Bush's Health Plan and the Virtue of Modesty

A health-care program is suddenly to elected officials what cameras are to cell phones: once optional equipment, but now mandatory.

Ever since President Clinton’s attempt to remake the industry blew up in his face, most politicians have avoided it like the Ebola virus. Last week, though, President Bush unveiled a major health care initiative, and Barack Obama called for universal health care. Also in the works is a plan from Hillary Clinton — author of the 1994 debacle.

If Hillary Clinton is willing to brave the dangers of going back into the lion’s den, it’s because there are even greater political dangers in staying out. An October poll by the Kaiser Family Foundation showed that 46 percent of Americans are "very worried" about paying for health care. Among the issues deemed most important, health care came in second only to the war in Iraq.

Of course Americans were concerned about the issue in 1994 as well, only to conclude that some cures are worse than the disease. Since then, though, the number of people without medical coverage has risen from 39 million to 47 million, and health care spending has grown from 13.7 percent of gross domestic product to 16 percent.

But if the problem has gotten worse, the solutions have not gotten any simpler. Today, as in 1994, the options are basically three: leave things as they are, look for ways to expand coverage while preserving a system based largely on private insurance, or move toward universal coverage administered by Washington.

President Bush, like other politicians, has decided that the status quo is no longer acceptable. His plan, which would change the tax treatment of health insurance to encourage more people to buy it, may be faulted for being too modest. But governments more often err by overreaching than underreaching, particularly when it comes to promising things that everyone wants but no one wants to pay for.

The administration proposal has two conspicuous virtues. One is that it would increase the number of Americans with health insurance. The other is that it would build on the existing system rather than abandon it for one dominated by the federal government.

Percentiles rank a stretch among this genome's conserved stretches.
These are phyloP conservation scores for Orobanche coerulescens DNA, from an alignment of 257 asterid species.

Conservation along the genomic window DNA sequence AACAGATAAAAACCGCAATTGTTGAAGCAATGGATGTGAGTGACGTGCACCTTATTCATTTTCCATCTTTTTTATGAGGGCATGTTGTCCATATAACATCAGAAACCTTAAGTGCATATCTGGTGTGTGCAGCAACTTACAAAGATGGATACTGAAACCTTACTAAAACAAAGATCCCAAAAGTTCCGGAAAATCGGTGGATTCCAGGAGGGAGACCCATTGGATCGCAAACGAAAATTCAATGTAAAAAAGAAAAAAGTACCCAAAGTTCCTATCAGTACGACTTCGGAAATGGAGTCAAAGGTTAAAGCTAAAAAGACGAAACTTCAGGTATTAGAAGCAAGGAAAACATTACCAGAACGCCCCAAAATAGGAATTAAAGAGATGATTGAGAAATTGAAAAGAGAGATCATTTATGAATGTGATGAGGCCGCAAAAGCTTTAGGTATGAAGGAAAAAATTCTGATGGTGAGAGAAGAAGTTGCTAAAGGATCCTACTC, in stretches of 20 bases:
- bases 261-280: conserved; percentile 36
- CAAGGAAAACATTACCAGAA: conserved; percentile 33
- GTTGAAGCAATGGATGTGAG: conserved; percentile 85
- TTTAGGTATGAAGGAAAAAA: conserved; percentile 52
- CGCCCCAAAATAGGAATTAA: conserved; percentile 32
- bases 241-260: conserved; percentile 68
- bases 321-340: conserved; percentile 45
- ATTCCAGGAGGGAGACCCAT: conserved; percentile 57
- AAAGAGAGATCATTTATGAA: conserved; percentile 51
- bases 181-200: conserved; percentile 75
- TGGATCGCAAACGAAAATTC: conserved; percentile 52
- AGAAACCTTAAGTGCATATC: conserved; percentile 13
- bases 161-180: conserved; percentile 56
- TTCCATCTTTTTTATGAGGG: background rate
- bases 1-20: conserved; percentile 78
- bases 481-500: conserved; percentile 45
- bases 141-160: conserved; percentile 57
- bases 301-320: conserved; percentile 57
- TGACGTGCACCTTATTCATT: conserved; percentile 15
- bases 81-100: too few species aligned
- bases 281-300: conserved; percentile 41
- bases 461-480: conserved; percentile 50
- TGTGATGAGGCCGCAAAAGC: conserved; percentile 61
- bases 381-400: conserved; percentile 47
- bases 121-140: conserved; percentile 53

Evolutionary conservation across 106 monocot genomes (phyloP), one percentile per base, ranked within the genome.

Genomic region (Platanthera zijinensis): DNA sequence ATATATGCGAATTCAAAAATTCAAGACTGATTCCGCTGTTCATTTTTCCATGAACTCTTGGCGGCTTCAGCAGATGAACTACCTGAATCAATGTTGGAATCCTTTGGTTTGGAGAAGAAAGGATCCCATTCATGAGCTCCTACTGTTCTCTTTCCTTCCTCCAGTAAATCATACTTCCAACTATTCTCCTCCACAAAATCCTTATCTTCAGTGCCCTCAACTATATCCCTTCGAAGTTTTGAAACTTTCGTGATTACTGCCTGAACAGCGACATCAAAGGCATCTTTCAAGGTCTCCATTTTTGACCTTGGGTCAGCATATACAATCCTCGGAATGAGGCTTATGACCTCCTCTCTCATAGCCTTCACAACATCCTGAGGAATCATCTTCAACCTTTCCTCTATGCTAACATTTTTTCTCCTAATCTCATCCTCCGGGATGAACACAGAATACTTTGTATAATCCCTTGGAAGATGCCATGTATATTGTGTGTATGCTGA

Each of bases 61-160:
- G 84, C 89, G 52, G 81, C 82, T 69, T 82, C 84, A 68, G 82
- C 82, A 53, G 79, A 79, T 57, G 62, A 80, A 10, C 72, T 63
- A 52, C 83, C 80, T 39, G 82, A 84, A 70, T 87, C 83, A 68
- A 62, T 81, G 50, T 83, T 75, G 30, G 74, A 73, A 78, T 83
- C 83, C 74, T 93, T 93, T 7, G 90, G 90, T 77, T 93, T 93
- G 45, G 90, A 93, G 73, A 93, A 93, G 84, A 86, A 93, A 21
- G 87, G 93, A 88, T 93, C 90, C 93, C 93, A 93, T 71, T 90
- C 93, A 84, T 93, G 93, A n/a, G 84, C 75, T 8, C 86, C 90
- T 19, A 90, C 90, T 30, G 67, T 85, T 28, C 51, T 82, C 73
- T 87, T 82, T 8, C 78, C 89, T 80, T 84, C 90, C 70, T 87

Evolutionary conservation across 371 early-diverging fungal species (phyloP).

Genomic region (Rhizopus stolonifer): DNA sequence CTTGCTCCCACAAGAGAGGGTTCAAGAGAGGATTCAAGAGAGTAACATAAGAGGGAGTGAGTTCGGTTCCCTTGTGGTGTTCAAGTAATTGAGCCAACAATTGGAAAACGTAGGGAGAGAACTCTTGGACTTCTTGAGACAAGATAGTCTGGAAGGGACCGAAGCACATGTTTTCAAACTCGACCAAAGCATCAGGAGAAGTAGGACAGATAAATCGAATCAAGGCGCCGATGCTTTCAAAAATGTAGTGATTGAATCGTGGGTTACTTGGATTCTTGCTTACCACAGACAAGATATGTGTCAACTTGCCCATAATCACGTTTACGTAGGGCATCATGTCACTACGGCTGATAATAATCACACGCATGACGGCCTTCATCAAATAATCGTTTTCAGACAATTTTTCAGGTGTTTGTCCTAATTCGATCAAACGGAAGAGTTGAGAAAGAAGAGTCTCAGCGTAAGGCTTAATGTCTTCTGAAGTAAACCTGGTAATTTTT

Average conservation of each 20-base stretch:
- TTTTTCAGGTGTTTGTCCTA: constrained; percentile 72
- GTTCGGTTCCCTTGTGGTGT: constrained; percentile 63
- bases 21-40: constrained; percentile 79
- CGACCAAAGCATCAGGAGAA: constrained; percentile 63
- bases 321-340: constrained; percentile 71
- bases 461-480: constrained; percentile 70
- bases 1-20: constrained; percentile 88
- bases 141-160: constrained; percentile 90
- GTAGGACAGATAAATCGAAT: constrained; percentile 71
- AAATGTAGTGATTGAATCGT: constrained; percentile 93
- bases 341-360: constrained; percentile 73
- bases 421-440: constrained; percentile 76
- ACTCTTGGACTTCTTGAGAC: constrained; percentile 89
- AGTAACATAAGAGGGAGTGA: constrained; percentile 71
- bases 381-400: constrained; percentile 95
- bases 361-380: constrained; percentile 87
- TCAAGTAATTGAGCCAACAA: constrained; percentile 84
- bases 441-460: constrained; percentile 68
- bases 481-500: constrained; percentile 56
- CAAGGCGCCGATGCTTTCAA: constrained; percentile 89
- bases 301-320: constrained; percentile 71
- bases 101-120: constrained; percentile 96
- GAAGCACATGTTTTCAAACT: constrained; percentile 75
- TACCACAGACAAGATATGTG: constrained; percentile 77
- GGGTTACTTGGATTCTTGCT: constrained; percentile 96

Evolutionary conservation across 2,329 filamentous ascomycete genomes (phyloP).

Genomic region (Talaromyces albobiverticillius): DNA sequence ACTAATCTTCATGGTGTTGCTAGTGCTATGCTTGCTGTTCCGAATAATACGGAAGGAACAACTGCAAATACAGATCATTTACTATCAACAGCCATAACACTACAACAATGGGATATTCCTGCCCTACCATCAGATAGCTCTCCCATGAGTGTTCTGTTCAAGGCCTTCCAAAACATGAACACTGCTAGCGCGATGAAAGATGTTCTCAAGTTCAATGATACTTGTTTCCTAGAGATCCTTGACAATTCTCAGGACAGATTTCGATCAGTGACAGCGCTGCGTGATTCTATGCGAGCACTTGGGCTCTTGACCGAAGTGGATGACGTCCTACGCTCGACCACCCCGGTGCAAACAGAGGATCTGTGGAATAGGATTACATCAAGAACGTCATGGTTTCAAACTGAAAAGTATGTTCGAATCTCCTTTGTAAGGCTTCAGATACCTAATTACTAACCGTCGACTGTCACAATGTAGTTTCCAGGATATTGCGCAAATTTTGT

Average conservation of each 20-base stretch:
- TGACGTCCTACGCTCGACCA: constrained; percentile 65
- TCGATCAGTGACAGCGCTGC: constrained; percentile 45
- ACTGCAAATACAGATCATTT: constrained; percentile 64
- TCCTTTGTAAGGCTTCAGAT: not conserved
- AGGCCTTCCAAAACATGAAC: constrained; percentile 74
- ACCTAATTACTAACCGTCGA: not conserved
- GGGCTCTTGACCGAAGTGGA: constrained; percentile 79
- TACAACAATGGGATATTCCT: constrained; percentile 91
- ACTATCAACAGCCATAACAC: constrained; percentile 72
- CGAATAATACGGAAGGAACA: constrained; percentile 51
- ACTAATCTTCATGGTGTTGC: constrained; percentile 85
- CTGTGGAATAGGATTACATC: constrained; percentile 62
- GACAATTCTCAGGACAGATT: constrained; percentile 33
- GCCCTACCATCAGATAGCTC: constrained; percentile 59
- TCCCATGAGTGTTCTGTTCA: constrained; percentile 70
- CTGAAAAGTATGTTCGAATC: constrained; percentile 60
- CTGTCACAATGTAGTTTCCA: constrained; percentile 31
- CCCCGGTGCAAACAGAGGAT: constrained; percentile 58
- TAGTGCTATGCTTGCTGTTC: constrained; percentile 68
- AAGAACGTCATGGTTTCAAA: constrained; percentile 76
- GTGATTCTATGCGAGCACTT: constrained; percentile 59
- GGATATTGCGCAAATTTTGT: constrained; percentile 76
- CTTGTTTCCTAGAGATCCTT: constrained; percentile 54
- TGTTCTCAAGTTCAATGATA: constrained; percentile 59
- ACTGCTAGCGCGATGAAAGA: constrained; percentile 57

His blueprint offers a good start, but it would need to go further to make real progress. The administration estimates that if we give families without employer coverage a $15,000 tax deduction to buy their own, between 3 million and 5 million people would move into the ranks of the insured. But those most in need of help wouldn’t get it.

A tax deduction is fine for those in higher brackets, but it’s less useful to people who pay little or nothing in federal income taxes. What they need is a refundable tax credit, allowing them to get cash from Washington to pay for health insurance.

Would that cost money? Of course. But it would pay for itself, in part, by reducing what governments spend on medical treatment for people who lack coverage. Bush also proposes to give states more leeway to use federal funds to cover the uninsured, which would also offset some of the expense, while further reducing the number of uninsured.

Democrats were quick to attack the president for not trying to cover more of this group. But most congressional critics, while favoring universal coverage, have yet to spell out their own ideas for reaching that ambitious goal. One idea that has fans on the left is championed by Sen. Edward Kennedy, D-Mass. — expanding the federal Medicare program, which now covers the elderly, to include everyone.

This idea brings to mind the saying that for every complex problem there is a solution that is clear, simple and wrong. One gaping flaw is that it would be expensive, and we are having trouble paying for Medicare in its current form.

Another is that it threatens to bring on the sort of rationing that has occurred in Canada, where patients typically wait weeks or months to see specialists or undergo surgery — and where, according to the Supreme Court of Canada, some people with health insurance nonetheless die waiting for treatment.

The United States has exceptionally good health care, the problem being that not everyone has full access to it. The president has remembered something crucial: In fixing what’s wrong with our system, we need to make sure we also preserve what’s right.